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FDA expands Gilead’s Harvoni indications for Hep C

Published on 13/11/15 at 02:51pm
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Gilead’s Harvoni has been approved by the FDA for expanded use in patients with genotypes 4, 5 and 6 chronic hepatitis C virus (HCV) infection, and in patients who also have HIV.

In addition, Harvoni (ledipasvir/sofosbuvir) plus ribavirin (RBV) for 12 weeks was approved as an alternate therapy to 24 weeks of Harvoni for genotype 1 patients with cirrhosis who have already had treatment.

The new indications come a year after Harvoni’s initial approval in the US for the treatment of chronic HCV genotype 1 infection in adults. The additional approval for HCV/HIV co-infection is particularly important, as this is a group of patients that represent approximately 30% of the total HIV-infected population in the US.

Compared with HCV infection alone, HIV/HCV co-infection is associated with an increased risk of cirrhosis and the subsequent complications of end-stage liver disease and hepatocellular carcinoma (liver cancer).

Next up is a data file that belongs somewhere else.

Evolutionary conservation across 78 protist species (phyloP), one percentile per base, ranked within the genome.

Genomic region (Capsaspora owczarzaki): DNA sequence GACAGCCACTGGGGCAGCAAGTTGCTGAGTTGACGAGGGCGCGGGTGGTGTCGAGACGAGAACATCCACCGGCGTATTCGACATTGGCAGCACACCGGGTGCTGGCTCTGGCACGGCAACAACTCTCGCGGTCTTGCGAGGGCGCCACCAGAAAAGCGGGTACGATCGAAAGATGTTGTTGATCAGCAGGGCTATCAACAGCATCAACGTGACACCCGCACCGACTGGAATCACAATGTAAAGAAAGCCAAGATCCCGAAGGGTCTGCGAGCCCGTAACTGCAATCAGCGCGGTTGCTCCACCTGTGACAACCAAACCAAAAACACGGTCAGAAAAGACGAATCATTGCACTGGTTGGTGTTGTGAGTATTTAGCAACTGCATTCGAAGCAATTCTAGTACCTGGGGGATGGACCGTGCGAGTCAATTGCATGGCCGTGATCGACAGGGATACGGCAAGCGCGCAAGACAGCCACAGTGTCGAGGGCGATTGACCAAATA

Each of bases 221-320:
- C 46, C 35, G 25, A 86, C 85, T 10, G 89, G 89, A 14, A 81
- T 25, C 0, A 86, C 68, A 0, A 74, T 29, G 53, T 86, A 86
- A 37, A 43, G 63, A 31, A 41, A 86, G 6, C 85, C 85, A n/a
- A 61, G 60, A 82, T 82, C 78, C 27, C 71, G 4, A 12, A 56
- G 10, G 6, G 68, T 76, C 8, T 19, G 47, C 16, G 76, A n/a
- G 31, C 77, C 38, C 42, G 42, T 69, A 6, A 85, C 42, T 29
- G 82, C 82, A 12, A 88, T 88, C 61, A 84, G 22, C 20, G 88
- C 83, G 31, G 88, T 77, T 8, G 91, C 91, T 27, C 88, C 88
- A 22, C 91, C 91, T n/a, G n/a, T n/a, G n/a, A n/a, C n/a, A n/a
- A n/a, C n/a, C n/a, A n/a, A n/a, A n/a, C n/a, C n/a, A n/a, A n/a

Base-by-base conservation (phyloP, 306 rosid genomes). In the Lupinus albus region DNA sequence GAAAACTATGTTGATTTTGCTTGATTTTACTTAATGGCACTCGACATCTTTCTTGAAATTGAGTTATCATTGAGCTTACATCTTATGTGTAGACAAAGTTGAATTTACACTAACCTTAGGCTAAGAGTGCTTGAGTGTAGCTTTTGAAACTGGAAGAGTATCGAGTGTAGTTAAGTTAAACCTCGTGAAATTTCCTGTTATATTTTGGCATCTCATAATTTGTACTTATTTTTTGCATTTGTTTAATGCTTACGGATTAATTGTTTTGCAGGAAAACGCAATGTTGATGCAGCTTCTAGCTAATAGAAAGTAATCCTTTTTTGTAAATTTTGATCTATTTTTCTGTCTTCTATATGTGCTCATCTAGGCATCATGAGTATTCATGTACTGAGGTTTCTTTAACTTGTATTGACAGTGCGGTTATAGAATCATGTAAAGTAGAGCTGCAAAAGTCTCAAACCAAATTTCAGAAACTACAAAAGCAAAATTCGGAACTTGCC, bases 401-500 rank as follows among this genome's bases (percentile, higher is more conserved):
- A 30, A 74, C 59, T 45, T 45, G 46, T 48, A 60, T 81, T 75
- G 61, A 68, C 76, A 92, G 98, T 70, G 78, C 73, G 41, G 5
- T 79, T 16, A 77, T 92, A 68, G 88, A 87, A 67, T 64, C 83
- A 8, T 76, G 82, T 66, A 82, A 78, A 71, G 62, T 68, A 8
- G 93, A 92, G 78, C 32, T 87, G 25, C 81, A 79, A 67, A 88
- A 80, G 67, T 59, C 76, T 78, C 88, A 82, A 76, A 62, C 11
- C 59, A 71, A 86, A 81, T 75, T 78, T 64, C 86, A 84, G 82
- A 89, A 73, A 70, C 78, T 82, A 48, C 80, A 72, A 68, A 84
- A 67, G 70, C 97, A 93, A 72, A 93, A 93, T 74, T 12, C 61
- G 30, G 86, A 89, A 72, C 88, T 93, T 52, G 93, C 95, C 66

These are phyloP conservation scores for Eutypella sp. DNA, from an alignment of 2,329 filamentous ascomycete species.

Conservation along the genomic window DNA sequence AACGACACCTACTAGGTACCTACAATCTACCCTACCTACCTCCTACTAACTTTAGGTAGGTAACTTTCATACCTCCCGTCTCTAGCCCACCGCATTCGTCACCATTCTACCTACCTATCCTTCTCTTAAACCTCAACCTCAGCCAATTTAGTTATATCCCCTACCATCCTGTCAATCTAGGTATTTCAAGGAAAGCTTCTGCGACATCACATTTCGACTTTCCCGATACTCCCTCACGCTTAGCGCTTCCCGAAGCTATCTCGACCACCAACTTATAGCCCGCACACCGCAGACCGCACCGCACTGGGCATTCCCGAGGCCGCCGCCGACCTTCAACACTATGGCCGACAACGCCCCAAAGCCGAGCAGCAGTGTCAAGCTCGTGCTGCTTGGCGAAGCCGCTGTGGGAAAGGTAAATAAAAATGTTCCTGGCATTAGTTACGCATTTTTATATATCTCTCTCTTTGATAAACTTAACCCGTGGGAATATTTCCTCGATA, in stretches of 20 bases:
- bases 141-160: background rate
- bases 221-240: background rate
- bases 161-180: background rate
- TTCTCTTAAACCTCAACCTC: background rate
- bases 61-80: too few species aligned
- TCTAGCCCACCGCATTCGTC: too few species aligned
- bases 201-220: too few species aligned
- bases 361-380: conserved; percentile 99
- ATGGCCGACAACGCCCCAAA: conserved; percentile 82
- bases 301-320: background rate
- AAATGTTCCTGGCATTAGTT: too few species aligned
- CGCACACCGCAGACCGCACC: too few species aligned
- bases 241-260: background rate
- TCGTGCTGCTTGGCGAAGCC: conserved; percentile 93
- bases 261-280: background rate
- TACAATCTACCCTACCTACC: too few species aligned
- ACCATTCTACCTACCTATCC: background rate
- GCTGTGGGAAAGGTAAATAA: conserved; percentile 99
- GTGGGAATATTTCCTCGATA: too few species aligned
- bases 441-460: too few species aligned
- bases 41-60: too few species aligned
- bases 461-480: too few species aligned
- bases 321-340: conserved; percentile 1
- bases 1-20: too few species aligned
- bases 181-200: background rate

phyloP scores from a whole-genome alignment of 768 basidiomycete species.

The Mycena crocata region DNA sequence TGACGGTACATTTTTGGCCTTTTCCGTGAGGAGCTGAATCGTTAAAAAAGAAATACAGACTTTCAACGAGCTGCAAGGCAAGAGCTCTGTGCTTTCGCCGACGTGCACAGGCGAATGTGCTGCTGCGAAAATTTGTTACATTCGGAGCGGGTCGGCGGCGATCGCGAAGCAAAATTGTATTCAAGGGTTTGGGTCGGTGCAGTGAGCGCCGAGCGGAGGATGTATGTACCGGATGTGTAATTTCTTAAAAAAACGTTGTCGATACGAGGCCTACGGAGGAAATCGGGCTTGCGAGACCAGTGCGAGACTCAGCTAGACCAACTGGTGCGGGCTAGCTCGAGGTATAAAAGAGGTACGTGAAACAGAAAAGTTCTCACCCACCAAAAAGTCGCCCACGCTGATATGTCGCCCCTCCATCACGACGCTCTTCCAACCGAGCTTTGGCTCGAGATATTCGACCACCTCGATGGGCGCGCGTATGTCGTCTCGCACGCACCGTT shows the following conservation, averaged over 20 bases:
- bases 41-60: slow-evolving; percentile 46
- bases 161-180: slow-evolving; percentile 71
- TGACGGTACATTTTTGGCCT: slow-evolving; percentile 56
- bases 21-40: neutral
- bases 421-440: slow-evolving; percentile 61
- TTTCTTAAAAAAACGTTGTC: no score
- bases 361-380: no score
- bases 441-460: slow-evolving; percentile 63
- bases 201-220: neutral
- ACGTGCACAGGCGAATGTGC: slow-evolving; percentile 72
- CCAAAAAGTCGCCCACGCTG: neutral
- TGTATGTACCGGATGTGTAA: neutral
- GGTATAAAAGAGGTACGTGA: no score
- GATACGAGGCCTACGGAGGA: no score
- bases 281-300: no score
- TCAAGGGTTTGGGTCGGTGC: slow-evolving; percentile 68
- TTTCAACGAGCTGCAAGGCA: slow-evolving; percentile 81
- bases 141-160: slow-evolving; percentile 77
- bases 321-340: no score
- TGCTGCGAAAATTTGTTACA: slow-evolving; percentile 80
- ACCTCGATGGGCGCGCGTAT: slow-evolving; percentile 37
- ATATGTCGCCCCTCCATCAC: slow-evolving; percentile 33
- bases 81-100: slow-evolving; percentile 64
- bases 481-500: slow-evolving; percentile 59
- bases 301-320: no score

“Harvoni – the first and only single-tablet regimen for the treatment of HCV – continues to demonstrate high cure rates and a tolerable side effect profile across a range of patient populations, including those who have historically been considered among the most difficult to cure,” says Norbert Bischofberger, executive vice president of research and development and chief scientific officer at Gilead Sciences. “We are pleased that the Harvoni label and prescribing information now includes guidance for health care providers on its use in these important HCV patient populations.”

The EMA also recently approved updates to the Harvoni label to allow for the use of shorter durations of therapy with Harvoni in combination with RBV. Specifically, these include the use of Harvoni plus RBV for 12 weeks in genotypes 1 and 4 HCV-infected patients with compensated cirrhosis, decompensated cirrhosis and post-liver transplant patients.

The new label also includes data further supporting use of Harvoni for 12 weeks in patients with genotypes 1 or 4 who are co-infected with HIV, and in patients who had previously failed treatment with Sovaldi and RBV with or without pegylated interferon.

Joel Levy

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